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  #11  
Old Jul 18, 2014, 06:26 PM
sheltershelty sheltershelty is offline
 
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Default another thing....

oh, and about the shelty being hard to control and impulsive.....i was also confused to learn that from other sources they say the exact opposite of what my friend says! I guess at times she can say things that are kinda silly....plus i really wouldn't consider her home to be a good one for a shelty anyway, it really doesn't have anything to do nor gets enough affection, so this could have affected her attitude
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  #12  
Old Jul 18, 2014, 06:53 PM
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Tabitha Tabitha is offline
 
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I agree with everyone else. This is not the breed for you at this time. If you really want to help your friend with her dog, I suggest you help her find a good rescue group to take him. NOT a shelter, a no-kill rescue. Good luck, I hope he finds a good forever home very soon!
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  #13  
Old Jul 18, 2014, 11:28 PM
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SheepOfBlue SheepOfBlue is offline
 
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The lack of attention your friend spends is likely a large part of her description. Most herding dogs need activity or as some say a job or they get destructive or neurotic. Shelties are not an exception to that though not as extreme as a border collie. And yes they are very much people dogs. My one has to know where I am most of the time, the other less so. But he gets more upset if left by himself. Good luck either way on your decision. Folks were just be honest as they saw it as that is what you asked for (and many here are extremely protective of Shelties in general)
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  #14  
Old Jul 18, 2014, 11:57 PM
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Mom2Melli Mom2Melli is offline
 
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Just remember that any pet is a lifetime promise. That dog will need a safe home for many years and if you can't 1000% promise that, don't do it.

I live on 5 acres, it is all fenced and cross fenced for livestock. However, we have a very small "dog only" area for pottying and play to be safe from the predators, livestock, loss, etc. SOmething to consider.
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  #15  
Old Jul 22, 2014, 07:19 AM
mbfrench mbfrench is offline
 
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I agree with every ones input. Shelties need to have their families close by, they are not an outside dog, whatsoever. They go out to potty, play,but to leave a dog to the elements, alone is only going to give this dog sadness & become very sad. They need a job,if you don't work with them,they will create their own jobs...and that could mean anything from chewing furniture, rugs, walls. I say this from experience from when mine were puppies. My dining room chairs are beyond being saved, because Trapp chewed them so. He was also a rug chewer, (pulled up every rug in home eventually)and Mia loved sheetrock. Of course they are now older, and have gone way past these stages.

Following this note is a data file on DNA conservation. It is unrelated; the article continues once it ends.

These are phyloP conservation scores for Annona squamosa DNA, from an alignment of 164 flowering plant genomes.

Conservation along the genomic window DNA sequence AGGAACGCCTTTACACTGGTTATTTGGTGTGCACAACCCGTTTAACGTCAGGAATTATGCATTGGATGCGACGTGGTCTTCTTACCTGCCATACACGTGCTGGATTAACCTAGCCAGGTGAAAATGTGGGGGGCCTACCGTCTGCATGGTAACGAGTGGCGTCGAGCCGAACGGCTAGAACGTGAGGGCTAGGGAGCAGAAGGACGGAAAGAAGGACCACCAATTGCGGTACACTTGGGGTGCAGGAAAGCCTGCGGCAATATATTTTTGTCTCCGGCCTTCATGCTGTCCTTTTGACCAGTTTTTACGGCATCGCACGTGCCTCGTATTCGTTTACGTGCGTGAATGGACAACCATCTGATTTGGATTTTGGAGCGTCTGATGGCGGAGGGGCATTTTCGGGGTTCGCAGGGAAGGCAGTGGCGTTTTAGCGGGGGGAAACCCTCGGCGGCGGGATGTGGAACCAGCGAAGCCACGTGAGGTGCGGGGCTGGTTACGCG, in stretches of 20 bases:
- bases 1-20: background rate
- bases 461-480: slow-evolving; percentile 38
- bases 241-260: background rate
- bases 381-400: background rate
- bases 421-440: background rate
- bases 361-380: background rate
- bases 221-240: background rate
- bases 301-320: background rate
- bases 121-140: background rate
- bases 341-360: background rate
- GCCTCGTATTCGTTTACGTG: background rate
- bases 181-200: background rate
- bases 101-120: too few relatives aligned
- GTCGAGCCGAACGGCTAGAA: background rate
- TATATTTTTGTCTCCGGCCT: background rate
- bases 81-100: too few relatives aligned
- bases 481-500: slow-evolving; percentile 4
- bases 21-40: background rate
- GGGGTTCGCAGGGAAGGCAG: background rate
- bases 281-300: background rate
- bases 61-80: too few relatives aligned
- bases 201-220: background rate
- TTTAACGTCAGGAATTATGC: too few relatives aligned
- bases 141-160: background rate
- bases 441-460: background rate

I have 3 here, one of which is deaf & blind. Each one of these pups have personalities all their own, and some are quite silly. They will follow you everywhere, even to the bathroom.
My two males have solid recalls, one of which I would trust, the other not so much, even though he portrays well recall in wide open fenced areas,no fence...I may as well kiss it goodbye.
He is very reactive to moving objects, and is a fence runner. Letting Jasper off leash, would not ever happen in his lifetime, because he is so reactive.

It would & could take weeks to acclimate both dogs, and be able to trust your other pup,givin the description you had written.

Trini Gilmore compiled the best & most informative info if your considering a sheltie. One possibly you should read, as she hit it right on about them.

I think the best thing you could do is help your friend find a very good sheltie rescue.They will make sure the dog is placed in the best home. Shelties are not for everyone.
Just taking into consideration their traits, spinning, barking, even at silly things like opening a garbage bag,or using a blow dryer,pulling tissues from a box, will set off a sheltie if not trained well.
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  #16  
Old Jul 22, 2014, 04:43 PM
Fasb's Owner Fasb's Owner is offline
 
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Quote:
Originally Posted by sheltershelty View Post
Can I make this work, or is it likely that it will die no matter what I do?
If this is even a question in your (or anyone else's mind), you shouldn't get a sheltie or any other dog. There are a lot of factors you can work around or deal with given time, safety isn't one of them. Our sheltie is probably the most pampered member of the family and we're devoted to him. That said, if we decided tomorrow that he wasn't safe, we'd be finding him a better situation tomorrow.
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  #17  
Old Jul 22, 2014, 07:36 PM
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BarbV BarbV is offline
 
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I agree with most here.

Help your friend find a good rescue. I don't think you are it. Your situation is just not suited to this breed. And I also commend you fir taking the time to find this site and ask the question honestly. Good for you!

But more than anything, I'm so frustrated with the disposable dog syndrome. It's no longer convenient, so I'll just rehome him. Grrr!
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